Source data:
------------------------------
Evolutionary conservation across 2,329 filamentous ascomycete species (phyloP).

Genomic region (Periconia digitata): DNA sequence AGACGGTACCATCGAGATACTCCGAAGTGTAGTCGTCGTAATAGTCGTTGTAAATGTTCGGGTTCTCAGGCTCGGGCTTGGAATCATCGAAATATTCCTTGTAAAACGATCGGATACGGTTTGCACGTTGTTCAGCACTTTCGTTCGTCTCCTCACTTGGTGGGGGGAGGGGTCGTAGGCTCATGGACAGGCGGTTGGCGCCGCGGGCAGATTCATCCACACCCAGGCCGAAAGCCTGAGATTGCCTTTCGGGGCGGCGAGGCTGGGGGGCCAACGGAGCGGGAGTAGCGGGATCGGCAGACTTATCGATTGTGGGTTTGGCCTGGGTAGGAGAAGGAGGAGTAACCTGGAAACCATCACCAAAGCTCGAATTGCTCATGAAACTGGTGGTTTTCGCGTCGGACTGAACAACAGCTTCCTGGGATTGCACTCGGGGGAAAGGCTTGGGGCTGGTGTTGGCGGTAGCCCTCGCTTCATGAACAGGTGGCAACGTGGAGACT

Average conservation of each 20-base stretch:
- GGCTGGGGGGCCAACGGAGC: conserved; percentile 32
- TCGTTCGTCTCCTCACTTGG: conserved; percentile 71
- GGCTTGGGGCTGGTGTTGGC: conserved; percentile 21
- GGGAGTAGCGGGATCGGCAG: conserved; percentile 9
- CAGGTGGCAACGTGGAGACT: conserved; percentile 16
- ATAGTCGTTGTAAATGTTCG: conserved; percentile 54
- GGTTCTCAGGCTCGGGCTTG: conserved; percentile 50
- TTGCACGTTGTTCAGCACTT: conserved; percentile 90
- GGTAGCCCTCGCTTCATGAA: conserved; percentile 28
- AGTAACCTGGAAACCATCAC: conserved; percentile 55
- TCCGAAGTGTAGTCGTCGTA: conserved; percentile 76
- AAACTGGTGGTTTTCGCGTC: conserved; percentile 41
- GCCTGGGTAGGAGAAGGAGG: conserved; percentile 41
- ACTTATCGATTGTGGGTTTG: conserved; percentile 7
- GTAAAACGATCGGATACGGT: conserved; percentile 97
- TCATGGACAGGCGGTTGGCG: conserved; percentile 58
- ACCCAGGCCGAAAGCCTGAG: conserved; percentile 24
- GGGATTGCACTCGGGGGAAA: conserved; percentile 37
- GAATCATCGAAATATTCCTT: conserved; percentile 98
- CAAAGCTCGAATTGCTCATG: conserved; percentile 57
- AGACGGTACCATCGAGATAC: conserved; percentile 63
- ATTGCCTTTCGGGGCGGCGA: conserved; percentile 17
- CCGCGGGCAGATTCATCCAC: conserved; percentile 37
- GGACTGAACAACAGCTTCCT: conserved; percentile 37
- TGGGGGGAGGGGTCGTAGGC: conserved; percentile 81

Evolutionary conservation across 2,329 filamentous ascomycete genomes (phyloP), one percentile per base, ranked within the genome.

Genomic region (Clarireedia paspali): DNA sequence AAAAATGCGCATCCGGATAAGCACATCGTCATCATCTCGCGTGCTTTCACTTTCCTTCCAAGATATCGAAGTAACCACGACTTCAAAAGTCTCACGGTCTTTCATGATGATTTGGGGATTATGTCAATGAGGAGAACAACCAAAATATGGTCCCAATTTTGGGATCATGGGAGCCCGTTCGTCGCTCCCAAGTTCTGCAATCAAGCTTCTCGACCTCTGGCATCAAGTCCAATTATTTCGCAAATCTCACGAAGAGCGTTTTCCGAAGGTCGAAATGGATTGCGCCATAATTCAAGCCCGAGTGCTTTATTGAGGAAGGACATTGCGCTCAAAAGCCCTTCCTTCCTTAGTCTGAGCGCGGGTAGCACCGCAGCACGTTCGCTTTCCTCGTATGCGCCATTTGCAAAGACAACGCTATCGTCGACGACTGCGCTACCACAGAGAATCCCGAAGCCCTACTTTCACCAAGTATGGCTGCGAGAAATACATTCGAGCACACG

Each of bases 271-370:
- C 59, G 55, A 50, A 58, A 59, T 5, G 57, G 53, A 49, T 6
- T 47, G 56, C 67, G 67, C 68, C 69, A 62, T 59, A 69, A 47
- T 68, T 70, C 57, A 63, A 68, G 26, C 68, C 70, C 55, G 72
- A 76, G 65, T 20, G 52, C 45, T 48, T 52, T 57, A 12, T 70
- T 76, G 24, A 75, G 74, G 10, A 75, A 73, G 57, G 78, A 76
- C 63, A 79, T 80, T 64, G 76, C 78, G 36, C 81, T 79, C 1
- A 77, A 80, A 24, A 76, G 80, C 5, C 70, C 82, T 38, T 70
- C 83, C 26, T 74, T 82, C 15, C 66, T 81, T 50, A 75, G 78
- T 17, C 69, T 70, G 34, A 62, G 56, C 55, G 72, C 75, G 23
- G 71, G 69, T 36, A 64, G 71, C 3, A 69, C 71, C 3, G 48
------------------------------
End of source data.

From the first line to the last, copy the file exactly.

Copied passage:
Evolutionary conservation across 2,329 filamentous ascomycete species (phyloP).

Genomic region (Periconia digitata): DNA sequence AGACGGTACCATCGAGATACTCCGAAGTGTAGTCGTCGTAATAGTCGTTGTAAATGTTCGGGTTCTCAGGCTCGGGCTTGGAATCATCGAAATATTCCTTGTAAAACGATCGGATACGGTTTGCACGTTGTTCAGCACTTTCGTTCGTCTCCTCACTTGGTGGGGGGAGGGGTCGTAGGCTCATGGACAGGCGGTTGGCGCCGCGGGCAGATTCATCCACACCCAGGCCGAAAGCCTGAGATTGCCTTTCGGGGCGGCGAGGCTGGGGGGCCAACGGAGCGGGAGTAGCGGGATCGGCAGACTTATCGATTGTGGGTTTGGCCTGGGTAGGAGAAGGAGGAGTAACCTGGAAACCATCACCAAAGCTCGAATTGCTCATGAAACTGGTGGTTTTCGCGTCGGACTGAACAACAGCTTCCTGGGATTGCACTCGGGGGAAAGGCTTGGGGCTGGTGTTGGCGGTAGCCCTCGCTTCATGAACAGGTGGCAACGTGGAGACT

Average conservation of each 20-base stretch:
- GGCTGGGGGGCCAACGGAGC: conserved; percentile 32
- TCGTTCGTCTCCTCACTTGG: conserved; percentile 71
- GGCTTGGGGCTGGTGTTGGC: conserved; percentile 21
- GGGAGTAGCGGGATCGGCAG: conserved; percentile 9
- CAGGTGGCAACGTGGAGACT: conserved; percentile 16
- ATAGTCGTTGTAAATGTTCG: conserved; percentile 54
- GGTTCTCAGGCTCGGGCTTG: conserved; percentile 50
- TTGCACGTTGTTCAGCACTT: conserved; percentile 90
- GGTAGCCCTCGCTTCATGAA: conserved; percentile 28
- AGTAACCTGGAAACCATCAC: conserved; percentile 55
- TCCGAAGTGTAGTCGTCGTA: conserved; percentile 76
- AAACTGGTGGTTTTCGCGTC: conserved; percentile 41
- GCCTGGGTAGGAGAAGGAGG: conserved; percentile 41
- ACTTATCGATTGTGGGTTTG: conserved; percentile 7
- GTAAAACGATCGGATACGGT: conserved; percentile 97
- TCATGGACAGGCGGTTGGCG: conserved; percentile 58
- ACCCAGGCCGAAAGCCTGAG: conserved; percentile 24
- GGGATTGCACTCGGGGGAAA: conserved; percentile 37
- GAATCATCGAAATATTCCTT: conserved; percentile 98
- CAAAGCTCGAATTGCTCATG: conserved; percentile 57
- AGACGGTACCATCGAGATAC: conserved; percentile 63
- ATTGCCTTTCGGGGCGGCGA: conserved; percentile 17
- CCGCGGGCAGATTCATCCAC: conserved; percentile 37
- GGACTGAACAACAGCTTCCT: conserved; percentile 37
- TGGGGGGAGGGGTCGTAGGC: conserved; percentile 81

Evolutionary conservation across 2,329 filamentous ascomycete genomes (phyloP), one percentile per base, ranked within the genome.

Genomic region (Clarireedia paspali): DNA sequence AAAAATGCGCATCCGGATAAGCACATCGTCATCATCTCGCGTGCTTTCACTTTCCTTCCAAGATATCGAAGTAACCACGACTTCAAAAGTCTCACGGTCTTTCATGATGATTTGGGGATTATGTCAATGAGGAGAACAACCAAAATATGGTCCCAATTTTGGGATCATGGGAGCCCGTTCGTCGCTCCCAAGTTCTGCAATCAAGCTTCTCGACCTCTGGCATCAAGTCCAATTATTTCGCAAATCTCACGAAGAGCGTTTTCCGAAGGTCGAAATGGATTGCGCCATAATTCAAGCCCGAGTGCTTTATTGAGGAAGGACATTGCGCTCAAAAGCCCTTCCTTCCTTAGTCTGAGCGCGGGTAGCACCGCAGCACGTTCGCTTTCCTCGTATGCGCCATTTGCAAAGACAACGCTATCGTCGACGACTGCGCTACCACAGAGAATCCCGAAGCCCTACTTTCACCAAGTATGGCTGCGAGAAATACATTCGAGCACACG

Each of bases 271-370:
- C 59, G 55, A 50, A 58, A 59, T 5, G 57, G 53, A 49, T 6
- T 47, G 56, C 67, G 67, C 68, C 69, A 62, T 59, A 69, A 47
- T 68, T 70, C 57, A 63, A 68, G 26, C 68, C 70, C 55, G 72
- A 76, G 65, T 20, G 52, C 45, T 48, T 52, T 57, A 12, T 70
- T 76, G 24, A 75, G 74, G 10, A 75, A 73, G 57, G 78, A 76
- C 63, A 79, T 80, T 64, G 76, C 78, G 36, C 81, T 79, C 1
- A 77, A 80, A 24, A 76, G 80, C 5, C 70, C 82, T 38, T 70
- C 83, C 26, T 74, T 82, C 15, C 66, T 81, T 50, A 75, G 78
- T 17, C 69, T 70, G 34, A 62, G 56, C 55, G 72, C 75, G 23
- G 71, G 69, T 36, A 64, G 71, C 3, A 69, C 71, C 3, G 48